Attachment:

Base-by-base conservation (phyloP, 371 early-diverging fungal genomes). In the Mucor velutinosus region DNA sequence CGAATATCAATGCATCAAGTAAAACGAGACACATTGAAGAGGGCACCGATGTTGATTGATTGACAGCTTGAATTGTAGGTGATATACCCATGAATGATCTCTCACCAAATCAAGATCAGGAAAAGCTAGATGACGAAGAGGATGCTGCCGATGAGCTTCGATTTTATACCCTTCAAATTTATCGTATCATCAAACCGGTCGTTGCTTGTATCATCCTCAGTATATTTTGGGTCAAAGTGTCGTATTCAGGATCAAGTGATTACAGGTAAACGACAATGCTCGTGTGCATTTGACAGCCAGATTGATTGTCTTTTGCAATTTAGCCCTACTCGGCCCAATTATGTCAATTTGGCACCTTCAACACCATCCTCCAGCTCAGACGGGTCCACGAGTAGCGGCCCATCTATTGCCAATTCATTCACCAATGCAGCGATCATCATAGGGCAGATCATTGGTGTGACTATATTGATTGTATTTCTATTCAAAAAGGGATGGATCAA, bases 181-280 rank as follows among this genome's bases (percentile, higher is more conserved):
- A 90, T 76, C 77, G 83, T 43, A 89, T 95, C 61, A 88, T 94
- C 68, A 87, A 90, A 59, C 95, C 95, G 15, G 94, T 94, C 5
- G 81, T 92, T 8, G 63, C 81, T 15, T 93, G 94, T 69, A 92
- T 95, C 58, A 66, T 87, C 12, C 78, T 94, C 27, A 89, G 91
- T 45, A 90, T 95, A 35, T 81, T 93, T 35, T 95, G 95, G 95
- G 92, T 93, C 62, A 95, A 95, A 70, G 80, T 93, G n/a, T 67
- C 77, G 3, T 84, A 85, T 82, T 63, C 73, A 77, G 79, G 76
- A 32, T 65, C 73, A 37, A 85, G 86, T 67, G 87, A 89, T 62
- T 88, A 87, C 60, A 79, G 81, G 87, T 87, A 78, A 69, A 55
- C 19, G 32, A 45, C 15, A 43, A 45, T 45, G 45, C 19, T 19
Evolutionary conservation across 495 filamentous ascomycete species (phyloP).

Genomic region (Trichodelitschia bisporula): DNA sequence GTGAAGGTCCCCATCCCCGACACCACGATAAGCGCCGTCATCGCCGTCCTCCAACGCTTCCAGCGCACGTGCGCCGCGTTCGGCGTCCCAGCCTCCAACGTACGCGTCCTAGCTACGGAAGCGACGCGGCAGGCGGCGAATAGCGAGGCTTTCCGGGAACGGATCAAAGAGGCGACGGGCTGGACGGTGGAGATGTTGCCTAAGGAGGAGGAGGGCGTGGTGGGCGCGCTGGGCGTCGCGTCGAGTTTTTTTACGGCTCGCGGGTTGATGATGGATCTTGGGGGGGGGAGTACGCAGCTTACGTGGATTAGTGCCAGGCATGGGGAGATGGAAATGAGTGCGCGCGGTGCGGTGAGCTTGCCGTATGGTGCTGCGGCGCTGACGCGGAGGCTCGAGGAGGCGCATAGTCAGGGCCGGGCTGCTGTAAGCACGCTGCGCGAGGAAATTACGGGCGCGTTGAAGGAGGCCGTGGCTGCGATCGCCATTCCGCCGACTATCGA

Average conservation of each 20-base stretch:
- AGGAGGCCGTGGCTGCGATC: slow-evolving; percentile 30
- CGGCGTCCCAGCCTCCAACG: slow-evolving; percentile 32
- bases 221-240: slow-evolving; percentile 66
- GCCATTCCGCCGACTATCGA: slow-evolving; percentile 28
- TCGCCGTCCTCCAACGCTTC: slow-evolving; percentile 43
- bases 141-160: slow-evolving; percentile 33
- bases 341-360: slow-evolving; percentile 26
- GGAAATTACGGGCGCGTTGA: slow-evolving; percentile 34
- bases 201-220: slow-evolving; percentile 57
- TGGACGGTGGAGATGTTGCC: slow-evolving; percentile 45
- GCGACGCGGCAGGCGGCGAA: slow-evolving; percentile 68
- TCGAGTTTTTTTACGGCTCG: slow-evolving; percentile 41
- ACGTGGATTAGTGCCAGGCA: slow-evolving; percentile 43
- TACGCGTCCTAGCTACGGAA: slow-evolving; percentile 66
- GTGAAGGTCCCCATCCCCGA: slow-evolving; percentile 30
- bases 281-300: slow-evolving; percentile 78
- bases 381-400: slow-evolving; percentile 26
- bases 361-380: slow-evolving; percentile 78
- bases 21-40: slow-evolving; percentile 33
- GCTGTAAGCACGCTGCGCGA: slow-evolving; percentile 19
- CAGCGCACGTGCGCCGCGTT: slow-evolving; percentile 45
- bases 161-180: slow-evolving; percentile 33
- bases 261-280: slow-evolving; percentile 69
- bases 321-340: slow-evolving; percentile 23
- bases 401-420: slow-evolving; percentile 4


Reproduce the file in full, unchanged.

Base-by-base conservation (phyloP, 371 early-diverging fungal genomes). In the Mucor velutinosus region DNA sequence CGAATATCAATGCATCAAGTAAAACGAGACACATTGAAGAGGGCACCGATGTTGATTGATTGACAGCTTGAATTGTAGGTGATATACCCATGAATGATCTCTCACCAAATCAAGATCAGGAAAAGCTAGATGACGAAGAGGATGCTGCCGATGAGCTTCGATTTTATACCCTTCAAATTTATCGTATCATCAAACCGGTCGTTGCTTGTATCATCCTCAGTATATTTTGGGTCAAAGTGTCGTATTCAGGATCAAGTGATTACAGGTAAACGACAATGCTCGTGTGCATTTGACAGCCAGATTGATTGTCTTTTGCAATTTAGCCCTACTCGGCCCAATTATGTCAATTTGGCACCTTCAACACCATCCTCCAGCTCAGACGGGTCCACGAGTAGCGGCCCATCTATTGCCAATTCATTCACCAATGCAGCGATCATCATAGGGCAGATCATTGGTGTGACTATATTGATTGTATTTCTATTCAAAAAGGGATGGATCAA, bases 181-280 rank as follows among this genome's bases (percentile, higher is more conserved):
- A 90, T 76, C 77, G 83, T 43, A 89, T 95, C 61, A 88, T 94
- C 68, A 87, A 90, A 59, C 95, C 95, G 15, G 94, T 94, C 5
- G 81, T 92, T 8, G 63, C 81, T 15, T 93, G 94, T 69, A 92
- T 95, C 58, A 66, T 87, C 12, C 78, T 94, C 27, A 89, G 91
- T 45, A 90, T 95, A 35, T 81, T 93, T 35, T 95, G 95, G 95
- G 92, T 93, C 62, A 95, A 95, A 70, G 80, T 93, G n/a, T 67
- C 77, G 3, T 84, A 85, T 82, T 63, C 73, A 77, G 79, G 76
- A 32, T 65, C 73, A 37, A 85, G 86, T 67, G 87, A 89, T 62
- T 88, A 87, C 60, A 79, G 81, G 87, T 87, A 78, A 69, A 55
- C 19, G 32, A 45, C 15, A 43, A 45, T 45, G 45, C 19, T 19
Evolutionary conservation across 495 filamentous ascomycete species (phyloP).

Genomic region (Trichodelitschia bisporula): DNA sequence GTGAAGGTCCCCATCCCCGACACCACGATAAGCGCCGTCATCGCCGTCCTCCAACGCTTCCAGCGCACGTGCGCCGCGTTCGGCGTCCCAGCCTCCAACGTACGCGTCCTAGCTACGGAAGCGACGCGGCAGGCGGCGAATAGCGAGGCTTTCCGGGAACGGATCAAAGAGGCGACGGGCTGGACGGTGGAGATGTTGCCTAAGGAGGAGGAGGGCGTGGTGGGCGCGCTGGGCGTCGCGTCGAGTTTTTTTACGGCTCGCGGGTTGATGATGGATCTTGGGGGGGGGAGTACGCAGCTTACGTGGATTAGTGCCAGGCATGGGGAGATGGAAATGAGTGCGCGCGGTGCGGTGAGCTTGCCGTATGGTGCTGCGGCGCTGACGCGGAGGCTCGAGGAGGCGCATAGTCAGGGCCGGGCTGCTGTAAGCACGCTGCGCGAGGAAATTACGGGCGCGTTGAAGGAGGCCGTGGCTGCGATCGCCATTCCGCCGACTATCGA

Average conservation of each 20-base stretch:
- AGGAGGCCGTGGCTGCGATC: slow-evolving; percentile 30
- CGGCGTCCCAGCCTCCAACG: slow-evolving; percentile 32
- bases 221-240: slow-evolving; percentile 66
- GCCATTCCGCCGACTATCGA: slow-evolving; percentile 28
- TCGCCGTCCTCCAACGCTTC: slow-evolving; percentile 43
- bases 141-160: slow-evolving; percentile 33
- bases 341-360: slow-evolving; percentile 26
- GGAAATTACGGGCGCGTTGA: slow-evolving; percentile 34
- bases 201-220: slow-evolving; percentile 57
- TGGACGGTGGAGATGTTGCC: slow-evolving; percentile 45
- GCGACGCGGCAGGCGGCGAA: slow-evolving; percentile 68
- TCGAGTTTTTTTACGGCTCG: slow-evolving; percentile 41
- ACGTGGATTAGTGCCAGGCA: slow-evolving; percentile 43
- TACGCGTCCTAGCTACGGAA: slow-evolving; percentile 66
- GTGAAGGTCCCCATCCCCGA: slow-evolving; percentile 30
- bases 281-300: slow-evolving; percentile 78
- bases 381-400: slow-evolving; percentile 26
- bases 361-380: slow-evolving; percentile 78
- bases 21-40: slow-evolving; percentile 33
- GCTGTAAGCACGCTGCGCGA: slow-evolving; percentile 19
- CAGCGCACGTGCGCCGCGTT: slow-evolving; percentile 45
- bases 161-180: slow-evolving; percentile 33
- bases 261-280: slow-evolving; percentile 69
- bases 321-340: slow-evolving; percentile 23
- bases 401-420: slow-evolving; percentile 4